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Easy Indoor Worm BinOnce you’ve decided to take the plunge into vermicomposting and have an indoor bin for the organic waste produced in your home you’ll need to find your own balance.  It’s a personal comfort zone that works for you and your bin.  We’ve often equated bin maintenance with the same commitment you’d have with a tropical fish tank.  Both need to be cleaned, checked for moisture/water levels and fed.

Indoor vermicomposting can be as complex or simple as you choose to make it.  Everything composts eventually and left to it’s own devices a bin will function to some degree all on it’s own.  Because of the “closed” nature of an indoor bin however, we do recommend a certain level of standard bin maintenance.  The most important aspect to this is moisture, really wet bins tend to get a little smelly as anaerobic bacteria thrives in a wet airless environment.  http://www.naturesperfectplantfood.com/2014/11/29/how-wet-is-too-wet/

You’ll need to find a balance in the amount of food you’re producing for the worms and the amount the worms can compost.  Luckily freezing excess scraps not only makes them easier for the worms to deal with, it keeps them “fresh” until you can put them in your bin.  That’s by far our number one hint, freeze those scraps.  The vermicomposting formula is one way to keep on top of your bin, find it with this handy link….http://www.naturesperfectplantfood.com/2012/09/21/whats-your-worm-count/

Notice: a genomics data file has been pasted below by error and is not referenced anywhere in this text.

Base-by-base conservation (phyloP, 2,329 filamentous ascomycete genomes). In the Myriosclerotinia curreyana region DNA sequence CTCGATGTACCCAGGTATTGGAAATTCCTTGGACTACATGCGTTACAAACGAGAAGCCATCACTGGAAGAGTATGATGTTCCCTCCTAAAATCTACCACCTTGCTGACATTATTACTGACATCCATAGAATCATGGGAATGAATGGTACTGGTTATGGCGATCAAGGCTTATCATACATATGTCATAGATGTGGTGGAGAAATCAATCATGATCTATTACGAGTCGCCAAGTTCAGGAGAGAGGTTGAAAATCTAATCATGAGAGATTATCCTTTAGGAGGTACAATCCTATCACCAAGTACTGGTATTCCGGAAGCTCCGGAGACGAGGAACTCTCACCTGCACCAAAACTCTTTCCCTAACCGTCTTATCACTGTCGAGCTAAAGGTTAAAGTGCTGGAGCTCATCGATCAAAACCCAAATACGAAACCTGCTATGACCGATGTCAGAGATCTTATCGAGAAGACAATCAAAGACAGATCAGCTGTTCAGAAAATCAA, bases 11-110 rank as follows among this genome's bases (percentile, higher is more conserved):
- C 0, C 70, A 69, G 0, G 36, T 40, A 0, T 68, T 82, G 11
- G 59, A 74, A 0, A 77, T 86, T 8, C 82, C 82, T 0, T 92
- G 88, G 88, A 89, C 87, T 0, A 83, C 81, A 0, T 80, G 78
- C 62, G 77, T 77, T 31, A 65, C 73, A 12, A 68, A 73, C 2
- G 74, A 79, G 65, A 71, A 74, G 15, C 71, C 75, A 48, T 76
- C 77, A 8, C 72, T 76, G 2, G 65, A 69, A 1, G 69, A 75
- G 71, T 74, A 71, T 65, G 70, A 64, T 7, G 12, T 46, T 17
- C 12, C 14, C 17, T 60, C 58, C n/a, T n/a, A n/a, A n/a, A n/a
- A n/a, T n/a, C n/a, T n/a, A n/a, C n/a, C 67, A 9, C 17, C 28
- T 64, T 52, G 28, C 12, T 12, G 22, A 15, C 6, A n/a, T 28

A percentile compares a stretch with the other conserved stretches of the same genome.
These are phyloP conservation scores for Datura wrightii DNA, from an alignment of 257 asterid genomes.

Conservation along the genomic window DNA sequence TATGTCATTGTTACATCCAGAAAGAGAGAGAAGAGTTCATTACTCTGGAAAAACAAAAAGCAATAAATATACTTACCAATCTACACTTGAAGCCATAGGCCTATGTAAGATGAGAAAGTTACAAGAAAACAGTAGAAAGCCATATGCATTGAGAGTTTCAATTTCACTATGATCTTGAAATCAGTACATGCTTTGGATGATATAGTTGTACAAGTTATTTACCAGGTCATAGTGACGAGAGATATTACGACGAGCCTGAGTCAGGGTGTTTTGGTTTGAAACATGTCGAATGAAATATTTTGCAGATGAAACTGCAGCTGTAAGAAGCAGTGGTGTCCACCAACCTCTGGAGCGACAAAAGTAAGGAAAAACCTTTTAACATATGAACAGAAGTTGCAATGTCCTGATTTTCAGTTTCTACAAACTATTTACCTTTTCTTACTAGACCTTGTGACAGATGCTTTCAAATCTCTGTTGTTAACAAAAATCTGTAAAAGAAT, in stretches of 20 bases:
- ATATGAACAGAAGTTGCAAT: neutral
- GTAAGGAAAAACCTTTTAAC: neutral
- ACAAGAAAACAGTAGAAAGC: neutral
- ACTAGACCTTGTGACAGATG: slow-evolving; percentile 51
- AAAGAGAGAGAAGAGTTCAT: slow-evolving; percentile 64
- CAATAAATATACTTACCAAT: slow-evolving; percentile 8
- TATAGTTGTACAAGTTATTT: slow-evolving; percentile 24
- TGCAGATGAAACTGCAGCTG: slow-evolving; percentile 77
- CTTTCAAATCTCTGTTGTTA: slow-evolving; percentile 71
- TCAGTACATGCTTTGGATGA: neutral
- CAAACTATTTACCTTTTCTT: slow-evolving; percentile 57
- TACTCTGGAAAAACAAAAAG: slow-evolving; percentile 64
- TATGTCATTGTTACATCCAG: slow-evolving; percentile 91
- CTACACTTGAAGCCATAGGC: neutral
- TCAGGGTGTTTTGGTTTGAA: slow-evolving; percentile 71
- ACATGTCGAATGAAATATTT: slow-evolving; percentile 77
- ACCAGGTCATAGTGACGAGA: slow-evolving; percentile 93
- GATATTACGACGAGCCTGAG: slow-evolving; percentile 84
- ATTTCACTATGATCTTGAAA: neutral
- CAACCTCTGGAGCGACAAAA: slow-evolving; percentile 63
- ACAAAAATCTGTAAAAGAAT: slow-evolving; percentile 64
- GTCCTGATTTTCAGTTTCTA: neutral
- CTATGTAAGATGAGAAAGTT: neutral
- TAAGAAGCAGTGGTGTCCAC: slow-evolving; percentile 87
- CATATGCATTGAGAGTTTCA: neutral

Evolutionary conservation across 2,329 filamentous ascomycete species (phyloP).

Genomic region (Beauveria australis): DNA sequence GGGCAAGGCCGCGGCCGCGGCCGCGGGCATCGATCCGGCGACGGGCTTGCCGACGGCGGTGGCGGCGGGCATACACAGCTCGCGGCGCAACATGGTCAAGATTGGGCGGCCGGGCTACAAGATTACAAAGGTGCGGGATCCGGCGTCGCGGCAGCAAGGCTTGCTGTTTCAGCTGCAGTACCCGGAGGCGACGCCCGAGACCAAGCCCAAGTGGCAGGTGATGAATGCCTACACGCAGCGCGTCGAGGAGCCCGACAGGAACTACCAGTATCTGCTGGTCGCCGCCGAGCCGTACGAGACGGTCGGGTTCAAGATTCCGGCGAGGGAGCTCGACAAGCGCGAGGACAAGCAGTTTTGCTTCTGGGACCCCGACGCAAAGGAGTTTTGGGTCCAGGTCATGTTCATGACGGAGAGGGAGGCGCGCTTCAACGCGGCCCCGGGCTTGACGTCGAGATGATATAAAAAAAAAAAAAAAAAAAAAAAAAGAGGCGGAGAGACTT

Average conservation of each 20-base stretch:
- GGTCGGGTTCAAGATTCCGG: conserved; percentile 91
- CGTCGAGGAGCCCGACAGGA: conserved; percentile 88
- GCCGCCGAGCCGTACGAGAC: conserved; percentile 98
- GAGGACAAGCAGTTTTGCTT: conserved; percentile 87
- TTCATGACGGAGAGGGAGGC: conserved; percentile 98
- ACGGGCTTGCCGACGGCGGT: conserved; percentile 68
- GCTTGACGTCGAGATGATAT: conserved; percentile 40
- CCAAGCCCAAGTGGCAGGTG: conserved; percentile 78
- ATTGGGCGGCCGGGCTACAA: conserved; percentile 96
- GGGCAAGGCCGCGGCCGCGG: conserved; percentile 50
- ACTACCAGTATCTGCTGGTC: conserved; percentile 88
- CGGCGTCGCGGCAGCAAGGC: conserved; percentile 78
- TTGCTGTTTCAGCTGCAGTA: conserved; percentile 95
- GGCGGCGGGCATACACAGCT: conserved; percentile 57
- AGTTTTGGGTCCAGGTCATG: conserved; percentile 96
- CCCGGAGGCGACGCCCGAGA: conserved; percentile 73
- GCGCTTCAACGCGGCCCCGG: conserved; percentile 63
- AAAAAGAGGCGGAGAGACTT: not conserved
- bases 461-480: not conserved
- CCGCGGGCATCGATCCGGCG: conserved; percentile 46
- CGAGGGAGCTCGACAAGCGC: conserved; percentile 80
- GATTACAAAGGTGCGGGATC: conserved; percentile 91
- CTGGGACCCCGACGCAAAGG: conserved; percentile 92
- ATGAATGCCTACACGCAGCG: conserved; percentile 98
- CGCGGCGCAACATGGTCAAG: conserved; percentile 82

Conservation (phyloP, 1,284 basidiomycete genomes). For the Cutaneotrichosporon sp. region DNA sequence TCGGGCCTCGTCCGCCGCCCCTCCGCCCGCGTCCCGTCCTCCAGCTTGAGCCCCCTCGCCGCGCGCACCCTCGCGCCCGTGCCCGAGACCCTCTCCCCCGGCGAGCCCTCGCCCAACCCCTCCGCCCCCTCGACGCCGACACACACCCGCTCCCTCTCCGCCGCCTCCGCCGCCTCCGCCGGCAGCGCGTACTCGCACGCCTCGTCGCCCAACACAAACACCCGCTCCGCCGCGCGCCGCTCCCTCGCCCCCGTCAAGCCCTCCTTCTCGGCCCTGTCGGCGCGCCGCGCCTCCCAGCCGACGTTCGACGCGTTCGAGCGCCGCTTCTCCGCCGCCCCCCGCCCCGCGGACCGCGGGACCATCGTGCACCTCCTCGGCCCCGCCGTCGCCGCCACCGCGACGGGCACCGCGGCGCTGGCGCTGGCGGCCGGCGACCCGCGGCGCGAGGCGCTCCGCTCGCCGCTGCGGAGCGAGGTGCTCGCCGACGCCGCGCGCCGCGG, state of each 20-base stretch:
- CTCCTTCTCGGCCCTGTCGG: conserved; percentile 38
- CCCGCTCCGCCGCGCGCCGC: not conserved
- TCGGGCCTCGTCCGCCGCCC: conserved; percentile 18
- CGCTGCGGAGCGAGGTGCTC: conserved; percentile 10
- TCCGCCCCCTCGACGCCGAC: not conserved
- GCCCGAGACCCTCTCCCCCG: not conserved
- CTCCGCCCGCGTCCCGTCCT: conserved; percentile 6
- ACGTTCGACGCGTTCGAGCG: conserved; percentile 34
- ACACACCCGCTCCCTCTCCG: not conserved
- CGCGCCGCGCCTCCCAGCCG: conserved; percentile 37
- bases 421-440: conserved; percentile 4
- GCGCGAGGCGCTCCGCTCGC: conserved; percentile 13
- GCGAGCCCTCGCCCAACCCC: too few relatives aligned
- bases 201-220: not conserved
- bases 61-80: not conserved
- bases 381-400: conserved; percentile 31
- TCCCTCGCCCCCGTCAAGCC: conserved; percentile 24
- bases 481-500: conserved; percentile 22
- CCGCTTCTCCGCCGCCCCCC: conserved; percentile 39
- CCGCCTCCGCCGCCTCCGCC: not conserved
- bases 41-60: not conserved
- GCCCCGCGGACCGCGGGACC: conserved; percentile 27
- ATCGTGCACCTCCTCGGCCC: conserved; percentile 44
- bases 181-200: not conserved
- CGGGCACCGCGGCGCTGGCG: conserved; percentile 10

There’s also bedding to think about, bedding is crucial to bin moisture and worm happiness.  You won’t get much breeding without a layer of dryish bedding on top of your active compost, this is where the worms head to find a mate.

All this info and more can be found here on our web site, if you have more questions or suggestions please don’t hesitate to drop us a line through our contact page.

Happy Worm Farming everyone!

QUALITY CASTINGS